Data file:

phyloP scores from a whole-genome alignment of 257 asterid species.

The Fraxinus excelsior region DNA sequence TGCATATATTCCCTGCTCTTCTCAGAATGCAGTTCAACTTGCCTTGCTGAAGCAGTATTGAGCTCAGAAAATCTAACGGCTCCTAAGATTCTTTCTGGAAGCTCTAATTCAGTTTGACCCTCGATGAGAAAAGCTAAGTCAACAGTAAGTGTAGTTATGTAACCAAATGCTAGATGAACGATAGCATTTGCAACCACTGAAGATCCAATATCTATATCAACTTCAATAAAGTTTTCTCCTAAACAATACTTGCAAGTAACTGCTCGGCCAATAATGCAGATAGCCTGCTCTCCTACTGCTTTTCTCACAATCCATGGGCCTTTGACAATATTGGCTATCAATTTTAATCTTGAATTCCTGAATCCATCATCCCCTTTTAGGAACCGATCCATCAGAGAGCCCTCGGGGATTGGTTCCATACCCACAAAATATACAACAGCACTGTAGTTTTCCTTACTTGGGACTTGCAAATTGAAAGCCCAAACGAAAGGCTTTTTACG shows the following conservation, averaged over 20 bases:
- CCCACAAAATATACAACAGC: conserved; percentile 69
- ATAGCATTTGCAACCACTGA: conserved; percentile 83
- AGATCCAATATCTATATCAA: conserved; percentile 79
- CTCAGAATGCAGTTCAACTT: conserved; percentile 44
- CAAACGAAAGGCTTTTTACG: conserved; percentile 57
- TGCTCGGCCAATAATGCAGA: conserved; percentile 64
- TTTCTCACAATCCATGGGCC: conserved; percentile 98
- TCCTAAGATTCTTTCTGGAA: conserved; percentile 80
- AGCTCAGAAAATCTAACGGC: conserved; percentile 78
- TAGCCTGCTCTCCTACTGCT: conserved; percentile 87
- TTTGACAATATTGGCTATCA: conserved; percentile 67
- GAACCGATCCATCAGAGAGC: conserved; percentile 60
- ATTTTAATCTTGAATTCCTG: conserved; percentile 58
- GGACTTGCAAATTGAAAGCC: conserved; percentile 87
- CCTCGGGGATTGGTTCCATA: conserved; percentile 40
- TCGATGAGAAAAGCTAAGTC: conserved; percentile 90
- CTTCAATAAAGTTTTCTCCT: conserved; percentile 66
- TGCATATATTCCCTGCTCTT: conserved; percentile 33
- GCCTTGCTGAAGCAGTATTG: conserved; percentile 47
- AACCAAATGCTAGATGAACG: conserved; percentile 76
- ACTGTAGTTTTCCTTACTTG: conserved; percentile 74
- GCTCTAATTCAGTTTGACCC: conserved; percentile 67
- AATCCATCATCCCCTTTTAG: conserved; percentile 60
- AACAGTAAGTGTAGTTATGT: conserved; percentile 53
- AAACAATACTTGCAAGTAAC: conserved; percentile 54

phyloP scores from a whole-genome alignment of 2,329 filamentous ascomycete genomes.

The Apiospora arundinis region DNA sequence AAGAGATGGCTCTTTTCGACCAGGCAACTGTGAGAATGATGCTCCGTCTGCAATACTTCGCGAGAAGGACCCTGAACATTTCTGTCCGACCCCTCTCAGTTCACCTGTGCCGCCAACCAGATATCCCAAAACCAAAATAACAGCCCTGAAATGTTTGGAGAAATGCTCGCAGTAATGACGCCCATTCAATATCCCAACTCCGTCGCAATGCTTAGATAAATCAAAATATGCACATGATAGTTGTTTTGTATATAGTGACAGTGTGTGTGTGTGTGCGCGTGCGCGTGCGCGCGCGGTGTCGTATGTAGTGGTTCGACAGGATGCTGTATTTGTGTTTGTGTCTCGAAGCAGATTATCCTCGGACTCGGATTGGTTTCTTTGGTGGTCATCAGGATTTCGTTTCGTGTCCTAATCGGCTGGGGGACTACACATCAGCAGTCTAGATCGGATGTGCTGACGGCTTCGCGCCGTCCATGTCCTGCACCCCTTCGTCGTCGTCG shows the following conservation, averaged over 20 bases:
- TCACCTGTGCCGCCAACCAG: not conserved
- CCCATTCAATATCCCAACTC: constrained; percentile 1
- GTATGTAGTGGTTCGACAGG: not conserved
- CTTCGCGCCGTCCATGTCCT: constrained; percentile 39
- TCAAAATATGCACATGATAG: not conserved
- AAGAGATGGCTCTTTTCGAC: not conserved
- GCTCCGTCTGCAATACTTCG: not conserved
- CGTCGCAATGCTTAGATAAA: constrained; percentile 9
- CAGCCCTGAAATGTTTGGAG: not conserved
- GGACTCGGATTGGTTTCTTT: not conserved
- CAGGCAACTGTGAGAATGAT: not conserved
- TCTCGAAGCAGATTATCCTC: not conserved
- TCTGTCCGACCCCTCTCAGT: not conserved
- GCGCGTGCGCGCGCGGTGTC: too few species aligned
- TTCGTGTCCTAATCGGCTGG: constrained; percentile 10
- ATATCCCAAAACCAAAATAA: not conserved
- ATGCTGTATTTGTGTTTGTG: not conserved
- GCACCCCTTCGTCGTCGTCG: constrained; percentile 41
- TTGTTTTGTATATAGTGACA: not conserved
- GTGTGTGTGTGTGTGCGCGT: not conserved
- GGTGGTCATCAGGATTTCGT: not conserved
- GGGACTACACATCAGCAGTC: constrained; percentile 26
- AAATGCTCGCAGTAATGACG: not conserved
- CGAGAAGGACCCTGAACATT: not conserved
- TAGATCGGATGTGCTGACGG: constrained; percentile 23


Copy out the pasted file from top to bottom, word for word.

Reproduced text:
phyloP scores from a whole-genome alignment of 257 asterid species.

The Fraxinus excelsior region DNA sequence TGCATATATTCCCTGCTCTTCTCAGAATGCAGTTCAACTTGCCTTGCTGAAGCAGTATTGAGCTCAGAAAATCTAACGGCTCCTAAGATTCTTTCTGGAAGCTCTAATTCAGTTTGACCCTCGATGAGAAAAGCTAAGTCAACAGTAAGTGTAGTTATGTAACCAAATGCTAGATGAACGATAGCATTTGCAACCACTGAAGATCCAATATCTATATCAACTTCAATAAAGTTTTCTCCTAAACAATACTTGCAAGTAACTGCTCGGCCAATAATGCAGATAGCCTGCTCTCCTACTGCTTTTCTCACAATCCATGGGCCTTTGACAATATTGGCTATCAATTTTAATCTTGAATTCCTGAATCCATCATCCCCTTTTAGGAACCGATCCATCAGAGAGCCCTCGGGGATTGGTTCCATACCCACAAAATATACAACAGCACTGTAGTTTTCCTTACTTGGGACTTGCAAATTGAAAGCCCAAACGAAAGGCTTTTTACG shows the following conservation, averaged over 20 bases:
- CCCACAAAATATACAACAGC: conserved; percentile 69
- ATAGCATTTGCAACCACTGA: conserved; percentile 83
- AGATCCAATATCTATATCAA: conserved; percentile 79
- CTCAGAATGCAGTTCAACTT: conserved; percentile 44
- CAAACGAAAGGCTTTTTACG: conserved; percentile 57
- TGCTCGGCCAATAATGCAGA: conserved; percentile 64
- TTTCTCACAATCCATGGGCC: conserved; percentile 98
- TCCTAAGATTCTTTCTGGAA: conserved; percentile 80
- AGCTCAGAAAATCTAACGGC: conserved; percentile 78
- TAGCCTGCTCTCCTACTGCT: conserved; percentile 87
- TTTGACAATATTGGCTATCA: conserved; percentile 67
- GAACCGATCCATCAGAGAGC: conserved; percentile 60
- ATTTTAATCTTGAATTCCTG: conserved; percentile 58
- GGACTTGCAAATTGAAAGCC: conserved; percentile 87
- CCTCGGGGATTGGTTCCATA: conserved; percentile 40
- TCGATGAGAAAAGCTAAGTC: conserved; percentile 90
- CTTCAATAAAGTTTTCTCCT: conserved; percentile 66
- TGCATATATTCCCTGCTCTT: conserved; percentile 33
- GCCTTGCTGAAGCAGTATTG: conserved; percentile 47
- AACCAAATGCTAGATGAACG: conserved; percentile 76
- ACTGTAGTTTTCCTTACTTG: conserved; percentile 74
- GCTCTAATTCAGTTTGACCC: conserved; percentile 67
- AATCCATCATCCCCTTTTAG: conserved; percentile 60
- AACAGTAAGTGTAGTTATGT: conserved; percentile 53
- AAACAATACTTGCAAGTAAC: conserved; percentile 54

phyloP scores from a whole-genome alignment of 2,329 filamentous ascomycete genomes.

The Apiospora arundinis region DNA sequence AAGAGATGGCTCTTTTCGACCAGGCAACTGTGAGAATGATGCTCCGTCTGCAATACTTCGCGAGAAGGACCCTGAACATTTCTGTCCGACCCCTCTCAGTTCACCTGTGCCGCCAACCAGATATCCCAAAACCAAAATAACAGCCCTGAAATGTTTGGAGAAATGCTCGCAGTAATGACGCCCATTCAATATCCCAACTCCGTCGCAATGCTTAGATAAATCAAAATATGCACATGATAGTTGTTTTGTATATAGTGACAGTGTGTGTGTGTGTGCGCGTGCGCGTGCGCGCGCGGTGTCGTATGTAGTGGTTCGACAGGATGCTGTATTTGTGTTTGTGTCTCGAAGCAGATTATCCTCGGACTCGGATTGGTTTCTTTGGTGGTCATCAGGATTTCGTTTCGTGTCCTAATCGGCTGGGGGACTACACATCAGCAGTCTAGATCGGATGTGCTGACGGCTTCGCGCCGTCCATGTCCTGCACCCCTTCGTCGTCGTCG shows the following conservation, averaged over 20 bases:
- TCACCTGTGCCGCCAACCAG: not conserved
- CCCATTCAATATCCCAACTC: constrained; percentile 1
- GTATGTAGTGGTTCGACAGG: not conserved
- CTTCGCGCCGTCCATGTCCT: constrained; percentile 39
- TCAAAATATGCACATGATAG: not conserved
- AAGAGATGGCTCTTTTCGAC: not conserved
- GCTCCGTCTGCAATACTTCG: not conserved
- CGTCGCAATGCTTAGATAAA: constrained; percentile 9
- CAGCCCTGAAATGTTTGGAG: not conserved
- GGACTCGGATTGGTTTCTTT: not conserved
- CAGGCAACTGTGAGAATGAT: not conserved
- TCTCGAAGCAGATTATCCTC: not conserved
- TCTGTCCGACCCCTCTCAGT: not conserved
- GCGCGTGCGCGCGCGGTGTC: too few species aligned
- TTCGTGTCCTAATCGGCTGG: constrained; percentile 10
- ATATCCCAAAACCAAAATAA: not conserved
- ATGCTGTATTTGTGTTTGTG: not conserved
- GCACCCCTTCGTCGTCGTCG: constrained; percentile 41
- TTGTTTTGTATATAGTGACA: not conserved
- GTGTGTGTGTGTGTGCGCGT: not conserved
- GGTGGTCATCAGGATTTCGT: not conserved
- GGGACTACACATCAGCAGTC: constrained; percentile 26
- AAATGCTCGCAGTAATGACG: not conserved
- CGAGAAGGACCCTGAACATT: not conserved
- TAGATCGGATGTGCTGACGG: constrained; percentile 23